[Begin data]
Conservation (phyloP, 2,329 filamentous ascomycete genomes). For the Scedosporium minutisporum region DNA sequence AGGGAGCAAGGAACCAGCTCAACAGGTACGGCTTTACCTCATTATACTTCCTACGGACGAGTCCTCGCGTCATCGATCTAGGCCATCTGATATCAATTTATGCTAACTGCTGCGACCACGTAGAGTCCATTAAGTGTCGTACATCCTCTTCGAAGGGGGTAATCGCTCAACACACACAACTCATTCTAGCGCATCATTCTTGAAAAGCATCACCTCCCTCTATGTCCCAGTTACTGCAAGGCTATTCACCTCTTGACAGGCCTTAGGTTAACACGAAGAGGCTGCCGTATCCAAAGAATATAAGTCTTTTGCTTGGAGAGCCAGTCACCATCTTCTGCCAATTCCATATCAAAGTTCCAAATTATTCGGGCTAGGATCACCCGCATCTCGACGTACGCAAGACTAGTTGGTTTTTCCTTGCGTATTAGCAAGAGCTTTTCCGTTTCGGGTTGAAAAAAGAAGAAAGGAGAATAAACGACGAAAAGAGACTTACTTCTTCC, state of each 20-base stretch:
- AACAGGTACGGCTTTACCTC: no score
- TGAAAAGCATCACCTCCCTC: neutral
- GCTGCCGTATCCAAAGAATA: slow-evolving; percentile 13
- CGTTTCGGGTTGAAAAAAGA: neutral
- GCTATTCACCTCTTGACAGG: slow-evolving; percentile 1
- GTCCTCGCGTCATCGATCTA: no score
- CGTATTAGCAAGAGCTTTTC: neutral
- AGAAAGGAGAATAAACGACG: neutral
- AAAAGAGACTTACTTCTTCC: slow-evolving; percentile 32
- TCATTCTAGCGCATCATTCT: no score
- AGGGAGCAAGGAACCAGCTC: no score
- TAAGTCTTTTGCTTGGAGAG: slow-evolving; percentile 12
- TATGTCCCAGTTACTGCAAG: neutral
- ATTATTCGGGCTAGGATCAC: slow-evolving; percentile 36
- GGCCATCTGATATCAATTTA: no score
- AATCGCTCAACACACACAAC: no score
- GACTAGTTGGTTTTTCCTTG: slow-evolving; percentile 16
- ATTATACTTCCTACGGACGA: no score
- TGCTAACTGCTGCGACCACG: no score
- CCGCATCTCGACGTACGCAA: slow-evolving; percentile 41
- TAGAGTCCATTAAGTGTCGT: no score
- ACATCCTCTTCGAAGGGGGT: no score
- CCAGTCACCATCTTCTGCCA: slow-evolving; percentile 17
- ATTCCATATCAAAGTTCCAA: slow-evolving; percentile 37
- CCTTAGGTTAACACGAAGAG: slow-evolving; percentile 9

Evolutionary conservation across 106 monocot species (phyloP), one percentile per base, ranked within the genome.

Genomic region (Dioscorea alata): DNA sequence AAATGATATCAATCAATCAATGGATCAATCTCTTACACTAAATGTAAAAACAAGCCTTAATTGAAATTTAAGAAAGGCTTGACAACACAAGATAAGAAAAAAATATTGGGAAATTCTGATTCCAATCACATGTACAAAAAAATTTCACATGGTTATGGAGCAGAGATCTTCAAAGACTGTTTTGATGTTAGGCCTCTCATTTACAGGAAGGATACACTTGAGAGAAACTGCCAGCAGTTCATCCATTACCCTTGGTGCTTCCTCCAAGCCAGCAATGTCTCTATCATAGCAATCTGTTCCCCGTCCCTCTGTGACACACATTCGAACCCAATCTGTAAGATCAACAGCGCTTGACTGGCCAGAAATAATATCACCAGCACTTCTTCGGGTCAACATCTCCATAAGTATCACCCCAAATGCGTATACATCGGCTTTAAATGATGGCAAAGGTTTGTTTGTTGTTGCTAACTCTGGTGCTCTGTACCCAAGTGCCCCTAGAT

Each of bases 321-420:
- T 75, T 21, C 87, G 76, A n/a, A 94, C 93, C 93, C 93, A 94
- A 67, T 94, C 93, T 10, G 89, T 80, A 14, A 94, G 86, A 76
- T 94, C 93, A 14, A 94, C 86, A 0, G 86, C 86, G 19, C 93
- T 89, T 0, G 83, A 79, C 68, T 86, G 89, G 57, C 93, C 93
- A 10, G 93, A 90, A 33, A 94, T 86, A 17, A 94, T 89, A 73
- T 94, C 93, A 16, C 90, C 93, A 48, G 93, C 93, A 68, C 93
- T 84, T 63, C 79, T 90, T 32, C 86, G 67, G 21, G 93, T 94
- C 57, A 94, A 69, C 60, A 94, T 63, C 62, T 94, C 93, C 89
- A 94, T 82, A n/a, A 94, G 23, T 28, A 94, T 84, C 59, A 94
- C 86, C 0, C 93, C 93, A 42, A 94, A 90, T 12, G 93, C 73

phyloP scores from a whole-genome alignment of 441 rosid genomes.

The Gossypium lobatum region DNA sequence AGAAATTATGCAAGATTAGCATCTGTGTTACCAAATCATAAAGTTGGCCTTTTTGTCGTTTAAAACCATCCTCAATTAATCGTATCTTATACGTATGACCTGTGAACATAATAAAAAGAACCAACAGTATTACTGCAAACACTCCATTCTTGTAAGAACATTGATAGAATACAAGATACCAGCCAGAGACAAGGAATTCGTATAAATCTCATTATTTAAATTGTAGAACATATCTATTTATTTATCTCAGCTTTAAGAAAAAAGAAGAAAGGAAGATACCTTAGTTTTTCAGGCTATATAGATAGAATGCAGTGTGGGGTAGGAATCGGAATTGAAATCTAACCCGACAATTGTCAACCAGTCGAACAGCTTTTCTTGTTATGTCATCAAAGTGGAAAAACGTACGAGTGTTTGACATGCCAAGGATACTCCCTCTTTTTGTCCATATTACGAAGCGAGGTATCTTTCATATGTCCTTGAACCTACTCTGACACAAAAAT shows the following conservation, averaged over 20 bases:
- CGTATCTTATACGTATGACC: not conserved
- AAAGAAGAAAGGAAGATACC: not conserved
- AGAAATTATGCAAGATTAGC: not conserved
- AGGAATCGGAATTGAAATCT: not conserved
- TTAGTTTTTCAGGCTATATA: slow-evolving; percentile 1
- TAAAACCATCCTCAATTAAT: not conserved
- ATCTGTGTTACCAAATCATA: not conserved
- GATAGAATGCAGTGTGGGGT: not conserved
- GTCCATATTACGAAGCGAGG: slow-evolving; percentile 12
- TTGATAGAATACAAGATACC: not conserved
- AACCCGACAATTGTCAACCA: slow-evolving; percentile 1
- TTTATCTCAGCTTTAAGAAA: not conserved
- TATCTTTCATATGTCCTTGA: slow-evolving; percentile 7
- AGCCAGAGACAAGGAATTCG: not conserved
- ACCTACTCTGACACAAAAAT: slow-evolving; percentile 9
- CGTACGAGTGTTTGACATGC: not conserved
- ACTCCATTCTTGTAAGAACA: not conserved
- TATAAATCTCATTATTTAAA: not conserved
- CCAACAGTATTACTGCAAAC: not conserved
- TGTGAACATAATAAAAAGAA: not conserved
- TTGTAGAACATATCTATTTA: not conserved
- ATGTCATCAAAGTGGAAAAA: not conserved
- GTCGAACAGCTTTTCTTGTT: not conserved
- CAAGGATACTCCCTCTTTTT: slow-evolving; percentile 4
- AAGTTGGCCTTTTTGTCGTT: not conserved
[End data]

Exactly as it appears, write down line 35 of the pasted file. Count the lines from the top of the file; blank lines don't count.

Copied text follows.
- T 94, C 93, A 16, C 90, C 93, A 48, G 93, C 93, A 68, C 93